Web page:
## Normal Equation for optimization

Like gradient descent, "Normal Equation" method is another way of minimizing $J$. In the "Normal Equation" method, we will minimize $J$ by explicitly taking its derivatives with respect to the $θ_j$’s, and setting them to zero. This allows us to find the optimum theta without iteration.

The cost function is:

$J(\theta) = \dfrac {1}{2m} \displaystyle \sum _{i=1}^m \left (h_\theta (x^{(i)}) - y^{(i)} \right)^2$

Find $\theta \in \mathbb{R}^{n+1}$, which minimizes cost function $J$: $\frac{\partial}{\partial \theta_j} J(\theta) = 0$ (for every $j \in 0,1,...,n$)

Solve for $\theta_0, \theta_1, ..., \theta_n$

$n$ features;

$m$ training examples: $(x^{(1)},y^{(1)}), ..., (x^{(m)},y^{(m)})$

$\space x^{(i)} = \begin{bmatrix} x^{(i)}_0 \\ x^{(i)}_1 \\ x^{(i)}_2 \\ \vdots \\ x^{(i)}_n \end{bmatrix} \in \mathbb{R}^{n+1} \space; \space X = \begin{bmatrix} ... \space (x^{(1)})^T \space ... \\ ... \space (x^{(2)})^T \space ... \\ \vdots \\ ... \space (x^{(m)})^T \space ... \end{bmatrix}$ $($m x (n+1) matrix$)$

$y = \begin{bmatrix} y^{(1)} \\ y^{(2)} \\ \vdots \\ y^{(m)} \end{bmatrix} \in \mathbb{R}^{m}$

The normal equation formula is given below:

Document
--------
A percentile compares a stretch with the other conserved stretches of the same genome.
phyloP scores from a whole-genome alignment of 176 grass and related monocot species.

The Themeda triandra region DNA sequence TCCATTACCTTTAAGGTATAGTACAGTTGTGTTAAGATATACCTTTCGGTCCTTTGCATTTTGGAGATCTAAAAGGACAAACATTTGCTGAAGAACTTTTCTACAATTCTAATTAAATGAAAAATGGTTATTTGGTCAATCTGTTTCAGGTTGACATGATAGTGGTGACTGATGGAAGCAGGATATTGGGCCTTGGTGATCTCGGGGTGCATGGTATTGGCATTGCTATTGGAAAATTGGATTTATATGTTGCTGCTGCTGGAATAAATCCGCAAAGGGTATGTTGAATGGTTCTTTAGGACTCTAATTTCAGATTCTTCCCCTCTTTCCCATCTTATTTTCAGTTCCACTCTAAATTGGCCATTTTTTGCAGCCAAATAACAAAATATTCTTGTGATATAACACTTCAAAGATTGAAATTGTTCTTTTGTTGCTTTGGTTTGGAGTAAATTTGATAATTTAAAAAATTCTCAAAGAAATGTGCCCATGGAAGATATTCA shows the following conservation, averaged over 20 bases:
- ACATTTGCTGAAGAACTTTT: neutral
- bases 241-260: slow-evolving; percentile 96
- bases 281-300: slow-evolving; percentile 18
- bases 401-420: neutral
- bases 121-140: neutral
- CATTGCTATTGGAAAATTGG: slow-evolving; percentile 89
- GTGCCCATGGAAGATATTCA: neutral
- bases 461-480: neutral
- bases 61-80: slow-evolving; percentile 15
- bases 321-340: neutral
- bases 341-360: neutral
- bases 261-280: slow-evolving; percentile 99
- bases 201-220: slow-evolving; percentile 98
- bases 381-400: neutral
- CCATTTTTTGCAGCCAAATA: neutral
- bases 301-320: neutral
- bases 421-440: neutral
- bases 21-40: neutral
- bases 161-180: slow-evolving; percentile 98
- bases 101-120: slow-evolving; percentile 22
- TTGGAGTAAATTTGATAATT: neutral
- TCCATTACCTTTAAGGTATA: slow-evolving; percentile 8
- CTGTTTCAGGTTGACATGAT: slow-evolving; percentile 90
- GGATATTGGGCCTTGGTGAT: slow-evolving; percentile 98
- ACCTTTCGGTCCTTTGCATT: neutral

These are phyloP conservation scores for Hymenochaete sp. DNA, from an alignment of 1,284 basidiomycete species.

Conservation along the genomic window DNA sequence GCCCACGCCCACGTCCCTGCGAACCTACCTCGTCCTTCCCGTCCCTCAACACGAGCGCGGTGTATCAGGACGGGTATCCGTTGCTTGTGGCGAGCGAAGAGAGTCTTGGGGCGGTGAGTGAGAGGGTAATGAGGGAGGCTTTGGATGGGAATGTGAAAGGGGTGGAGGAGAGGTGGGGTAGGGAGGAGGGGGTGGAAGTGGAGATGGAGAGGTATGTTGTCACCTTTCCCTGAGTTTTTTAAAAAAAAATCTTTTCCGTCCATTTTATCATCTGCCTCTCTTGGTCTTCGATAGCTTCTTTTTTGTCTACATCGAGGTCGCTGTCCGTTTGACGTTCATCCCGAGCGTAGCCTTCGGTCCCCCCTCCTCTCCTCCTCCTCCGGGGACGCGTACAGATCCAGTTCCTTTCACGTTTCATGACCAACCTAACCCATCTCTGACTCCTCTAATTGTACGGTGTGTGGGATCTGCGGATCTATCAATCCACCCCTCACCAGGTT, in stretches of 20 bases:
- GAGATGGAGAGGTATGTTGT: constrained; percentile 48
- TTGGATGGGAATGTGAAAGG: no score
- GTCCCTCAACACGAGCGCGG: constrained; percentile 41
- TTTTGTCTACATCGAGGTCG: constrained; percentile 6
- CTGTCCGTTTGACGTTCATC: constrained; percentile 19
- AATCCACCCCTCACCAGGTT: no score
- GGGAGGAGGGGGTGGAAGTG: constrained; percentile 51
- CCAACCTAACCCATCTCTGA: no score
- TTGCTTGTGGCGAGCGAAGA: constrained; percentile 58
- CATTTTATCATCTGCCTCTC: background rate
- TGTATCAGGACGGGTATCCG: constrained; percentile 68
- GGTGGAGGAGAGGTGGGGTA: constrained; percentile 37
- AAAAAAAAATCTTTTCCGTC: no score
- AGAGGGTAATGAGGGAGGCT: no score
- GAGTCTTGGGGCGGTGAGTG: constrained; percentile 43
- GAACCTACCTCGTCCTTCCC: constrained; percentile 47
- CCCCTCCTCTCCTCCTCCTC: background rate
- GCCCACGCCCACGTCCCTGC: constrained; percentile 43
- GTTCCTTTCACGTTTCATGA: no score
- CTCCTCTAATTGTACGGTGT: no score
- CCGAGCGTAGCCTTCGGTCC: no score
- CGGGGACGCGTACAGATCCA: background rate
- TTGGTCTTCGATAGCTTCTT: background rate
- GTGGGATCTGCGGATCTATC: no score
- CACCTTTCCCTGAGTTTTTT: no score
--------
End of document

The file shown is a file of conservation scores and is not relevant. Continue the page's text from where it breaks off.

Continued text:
$\theta = (X^T X)^{-1}X^T y \space \space \in \mathbb{R}^{n+1}$

*Octave/MATLAB Implementation:*

`pinv(X' * X) * X' * y`

*NOTE:*

There is *no need* to do feature scaling with the normal equation.

The following is a comparison of gradient descent and the normal equation:

Gradient Descent | Normal Equation |
---|---|

Need to choose learning rate $\alpha$ | No need to choose $\alpha$ |

Needs many iterations | No need to iterate |

$O(kn^2)$ | $O(n^3)$, need to calculate inverse of $X^TX$ |

Works well even if $n$ is large | Slow if $n$ is very large |

In practice, when $n$ exceeds 10,000 it might be a good time to go from a normal equation solution to an iterative process.

When implementing the normal equation in Octave/MATLAB, we want to use the `pinv`

function rather than `inv`

. The `pinv`

function will give you a value of $\theta$ even if $X^TX$ is not invertible.

If $X^TX$ is non-invertible, the common causes might be having:

*Redundant*features, where two features are very closely related (i.e. they are linearly dependent). In this case, delete a feature that is linearly dependent with another.*Too many*features (e.g. m ≤ n). In this case, delete one or more features or use "regularization" (to be explained in a later lesson).